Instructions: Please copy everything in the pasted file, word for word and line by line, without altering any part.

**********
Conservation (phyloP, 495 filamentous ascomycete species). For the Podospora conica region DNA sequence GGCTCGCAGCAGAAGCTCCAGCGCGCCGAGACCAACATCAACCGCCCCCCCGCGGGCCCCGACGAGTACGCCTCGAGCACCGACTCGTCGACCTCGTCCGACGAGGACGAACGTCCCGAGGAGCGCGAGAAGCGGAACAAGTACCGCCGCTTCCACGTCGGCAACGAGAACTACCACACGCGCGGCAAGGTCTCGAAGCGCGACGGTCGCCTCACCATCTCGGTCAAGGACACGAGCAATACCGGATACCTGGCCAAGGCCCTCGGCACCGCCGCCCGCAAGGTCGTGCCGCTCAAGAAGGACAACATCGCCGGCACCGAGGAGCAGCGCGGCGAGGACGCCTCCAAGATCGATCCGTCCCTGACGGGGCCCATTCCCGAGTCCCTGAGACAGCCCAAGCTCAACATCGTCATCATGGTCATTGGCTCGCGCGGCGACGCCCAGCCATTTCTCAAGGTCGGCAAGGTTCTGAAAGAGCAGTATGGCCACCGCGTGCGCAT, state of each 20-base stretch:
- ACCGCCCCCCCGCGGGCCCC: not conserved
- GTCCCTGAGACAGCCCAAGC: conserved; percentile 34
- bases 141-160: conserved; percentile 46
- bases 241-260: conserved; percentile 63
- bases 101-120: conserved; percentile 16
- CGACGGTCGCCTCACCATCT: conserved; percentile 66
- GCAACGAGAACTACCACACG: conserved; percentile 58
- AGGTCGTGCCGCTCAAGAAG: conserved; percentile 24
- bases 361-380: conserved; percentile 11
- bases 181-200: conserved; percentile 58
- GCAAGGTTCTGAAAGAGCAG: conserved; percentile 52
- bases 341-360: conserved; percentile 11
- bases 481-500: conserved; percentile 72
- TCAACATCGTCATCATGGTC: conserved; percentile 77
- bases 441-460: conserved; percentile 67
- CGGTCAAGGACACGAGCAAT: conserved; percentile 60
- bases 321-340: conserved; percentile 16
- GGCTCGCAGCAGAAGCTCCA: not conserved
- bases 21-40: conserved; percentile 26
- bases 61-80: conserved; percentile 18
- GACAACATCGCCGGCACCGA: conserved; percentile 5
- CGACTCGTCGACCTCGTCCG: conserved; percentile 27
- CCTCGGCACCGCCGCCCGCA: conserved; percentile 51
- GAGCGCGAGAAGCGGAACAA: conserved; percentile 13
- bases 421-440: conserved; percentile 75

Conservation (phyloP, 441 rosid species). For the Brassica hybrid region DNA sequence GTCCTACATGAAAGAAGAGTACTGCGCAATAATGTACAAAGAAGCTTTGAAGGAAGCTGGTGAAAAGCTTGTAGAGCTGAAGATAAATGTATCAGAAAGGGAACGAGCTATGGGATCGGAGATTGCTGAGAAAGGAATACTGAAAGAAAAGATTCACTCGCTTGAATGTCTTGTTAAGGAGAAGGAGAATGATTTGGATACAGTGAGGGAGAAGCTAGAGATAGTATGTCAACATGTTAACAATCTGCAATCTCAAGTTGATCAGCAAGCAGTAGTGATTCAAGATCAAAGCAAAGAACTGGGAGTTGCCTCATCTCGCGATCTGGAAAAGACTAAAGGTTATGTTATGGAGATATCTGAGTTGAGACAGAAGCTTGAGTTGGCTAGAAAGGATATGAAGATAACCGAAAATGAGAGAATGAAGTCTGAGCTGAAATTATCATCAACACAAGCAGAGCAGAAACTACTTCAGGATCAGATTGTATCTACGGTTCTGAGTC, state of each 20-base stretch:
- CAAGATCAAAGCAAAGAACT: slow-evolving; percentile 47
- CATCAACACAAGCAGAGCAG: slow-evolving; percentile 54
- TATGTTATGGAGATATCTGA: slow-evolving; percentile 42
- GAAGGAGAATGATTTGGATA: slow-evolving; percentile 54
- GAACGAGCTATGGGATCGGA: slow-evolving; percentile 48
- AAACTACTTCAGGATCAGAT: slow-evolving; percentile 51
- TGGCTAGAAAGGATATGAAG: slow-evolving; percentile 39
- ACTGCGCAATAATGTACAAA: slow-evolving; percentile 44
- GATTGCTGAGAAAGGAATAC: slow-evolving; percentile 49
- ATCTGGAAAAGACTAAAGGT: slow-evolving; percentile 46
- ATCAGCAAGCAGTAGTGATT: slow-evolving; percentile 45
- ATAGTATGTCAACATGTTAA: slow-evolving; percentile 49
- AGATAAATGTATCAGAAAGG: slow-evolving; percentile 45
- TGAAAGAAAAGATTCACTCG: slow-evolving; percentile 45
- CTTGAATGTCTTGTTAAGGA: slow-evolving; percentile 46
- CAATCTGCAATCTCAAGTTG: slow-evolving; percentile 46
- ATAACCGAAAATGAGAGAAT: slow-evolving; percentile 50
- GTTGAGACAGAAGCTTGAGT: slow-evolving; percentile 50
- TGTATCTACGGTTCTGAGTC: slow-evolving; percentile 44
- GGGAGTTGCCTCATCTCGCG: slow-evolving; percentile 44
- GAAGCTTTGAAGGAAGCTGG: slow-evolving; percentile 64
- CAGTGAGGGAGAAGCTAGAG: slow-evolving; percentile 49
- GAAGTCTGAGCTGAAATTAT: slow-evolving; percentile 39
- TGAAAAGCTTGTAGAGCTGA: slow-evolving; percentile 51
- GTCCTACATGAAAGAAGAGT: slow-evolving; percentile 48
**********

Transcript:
Conservation (phyloP, 495 filamentous ascomycete species). For the Podospora conica region DNA sequence GGCTCGCAGCAGAAGCTCCAGCGCGCCGAGACCAACATCAACCGCCCCCCCGCGGGCCCCGACGAGTACGCCTCGAGCACCGACTCGTCGACCTCGTCCGACGAGGACGAACGTCCCGAGGAGCGCGAGAAGCGGAACAAGTACCGCCGCTTCCACGTCGGCAACGAGAACTACCACACGCGCGGCAAGGTCTCGAAGCGCGACGGTCGCCTCACCATCTCGGTCAAGGACACGAGCAATACCGGATACCTGGCCAAGGCCCTCGGCACCGCCGCCCGCAAGGTCGTGCCGCTCAAGAAGGACAACATCGCCGGCACCGAGGAGCAGCGCGGCGAGGACGCCTCCAAGATCGATCCGTCCCTGACGGGGCCCATTCCCGAGTCCCTGAGACAGCCCAAGCTCAACATCGTCATCATGGTCATTGGCTCGCGCGGCGACGCCCAGCCATTTCTCAAGGTCGGCAAGGTTCTGAAAGAGCAGTATGGCCACCGCGTGCGCAT, state of each 20-base stretch:
- ACCGCCCCCCCGCGGGCCCC: not conserved
- GTCCCTGAGACAGCCCAAGC: conserved; percentile 34
- bases 141-160: conserved; percentile 46
- bases 241-260: conserved; percentile 63
- bases 101-120: conserved; percentile 16
- CGACGGTCGCCTCACCATCT: conserved; percentile 66
- GCAACGAGAACTACCACACG: conserved; percentile 58
- AGGTCGTGCCGCTCAAGAAG: conserved; percentile 24
- bases 361-380: conserved; percentile 11
- bases 181-200: conserved; percentile 58
- GCAAGGTTCTGAAAGAGCAG: conserved; percentile 52
- bases 341-360: conserved; percentile 11
- bases 481-500: conserved; percentile 72
- TCAACATCGTCATCATGGTC: conserved; percentile 77
- bases 441-460: conserved; percentile 67
- CGGTCAAGGACACGAGCAAT: conserved; percentile 60
- bases 321-340: conserved; percentile 16
- GGCTCGCAGCAGAAGCTCCA: not conserved
- bases 21-40: conserved; percentile 26
- bases 61-80: conserved; percentile 18
- GACAACATCGCCGGCACCGA: conserved; percentile 5
- CGACTCGTCGACCTCGTCCG: conserved; percentile 27
- CCTCGGCACCGCCGCCCGCA: conserved; percentile 51
- GAGCGCGAGAAGCGGAACAA: conserved; percentile 13
- bases 421-440: conserved; percentile 75

Conservation (phyloP, 441 rosid species). For the Brassica hybrid region DNA sequence GTCCTACATGAAAGAAGAGTACTGCGCAATAATGTACAAAGAAGCTTTGAAGGAAGCTGGTGAAAAGCTTGTAGAGCTGAAGATAAATGTATCAGAAAGGGAACGAGCTATGGGATCGGAGATTGCTGAGAAAGGAATACTGAAAGAAAAGATTCACTCGCTTGAATGTCTTGTTAAGGAGAAGGAGAATGATTTGGATACAGTGAGGGAGAAGCTAGAGATAGTATGTCAACATGTTAACAATCTGCAATCTCAAGTTGATCAGCAAGCAGTAGTGATTCAAGATCAAAGCAAAGAACTGGGAGTTGCCTCATCTCGCGATCTGGAAAAGACTAAAGGTTATGTTATGGAGATATCTGAGTTGAGACAGAAGCTTGAGTTGGCTAGAAAGGATATGAAGATAACCGAAAATGAGAGAATGAAGTCTGAGCTGAAATTATCATCAACACAAGCAGAGCAGAAACTACTTCAGGATCAGATTGTATCTACGGTTCTGAGTC, state of each 20-base stretch:
- CAAGATCAAAGCAAAGAACT: slow-evolving; percentile 47
- CATCAACACAAGCAGAGCAG: slow-evolving; percentile 54
- TATGTTATGGAGATATCTGA: slow-evolving; percentile 42
- GAAGGAGAATGATTTGGATA: slow-evolving; percentile 54
- GAACGAGCTATGGGATCGGA: slow-evolving; percentile 48
- AAACTACTTCAGGATCAGAT: slow-evolving; percentile 51
- TGGCTAGAAAGGATATGAAG: slow-evolving; percentile 39
- ACTGCGCAATAATGTACAAA: slow-evolving; percentile 44
- GATTGCTGAGAAAGGAATAC: slow-evolving; percentile 49
- ATCTGGAAAAGACTAAAGGT: slow-evolving; percentile 46
- ATCAGCAAGCAGTAGTGATT: slow-evolving; percentile 45
- ATAGTATGTCAACATGTTAA: slow-evolving; percentile 49
- AGATAAATGTATCAGAAAGG: slow-evolving; percentile 45
- TGAAAGAAAAGATTCACTCG: slow-evolving; percentile 45
- CTTGAATGTCTTGTTAAGGA: slow-evolving; percentile 46
- CAATCTGCAATCTCAAGTTG: slow-evolving; percentile 46
- ATAACCGAAAATGAGAGAAT: slow-evolving; percentile 50
- GTTGAGACAGAAGCTTGAGT: slow-evolving; percentile 50
- TGTATCTACGGTTCTGAGTC: slow-evolving; percentile 44
- GGGAGTTGCCTCATCTCGCG: slow-evolving; percentile 44
- GAAGCTTTGAAGGAAGCTGG: slow-evolving; percentile 64
- CAGTGAGGGAGAAGCTAGAG: slow-evolving; percentile 49
- GAAGTCTGAGCTGAAATTAT: slow-evolving; percentile 39
- TGAAAAGCTTGTAGAGCTGA: slow-evolving; percentile 51
- GTCCTACATGAAAGAAGAGT: slow-evolving; percentile 48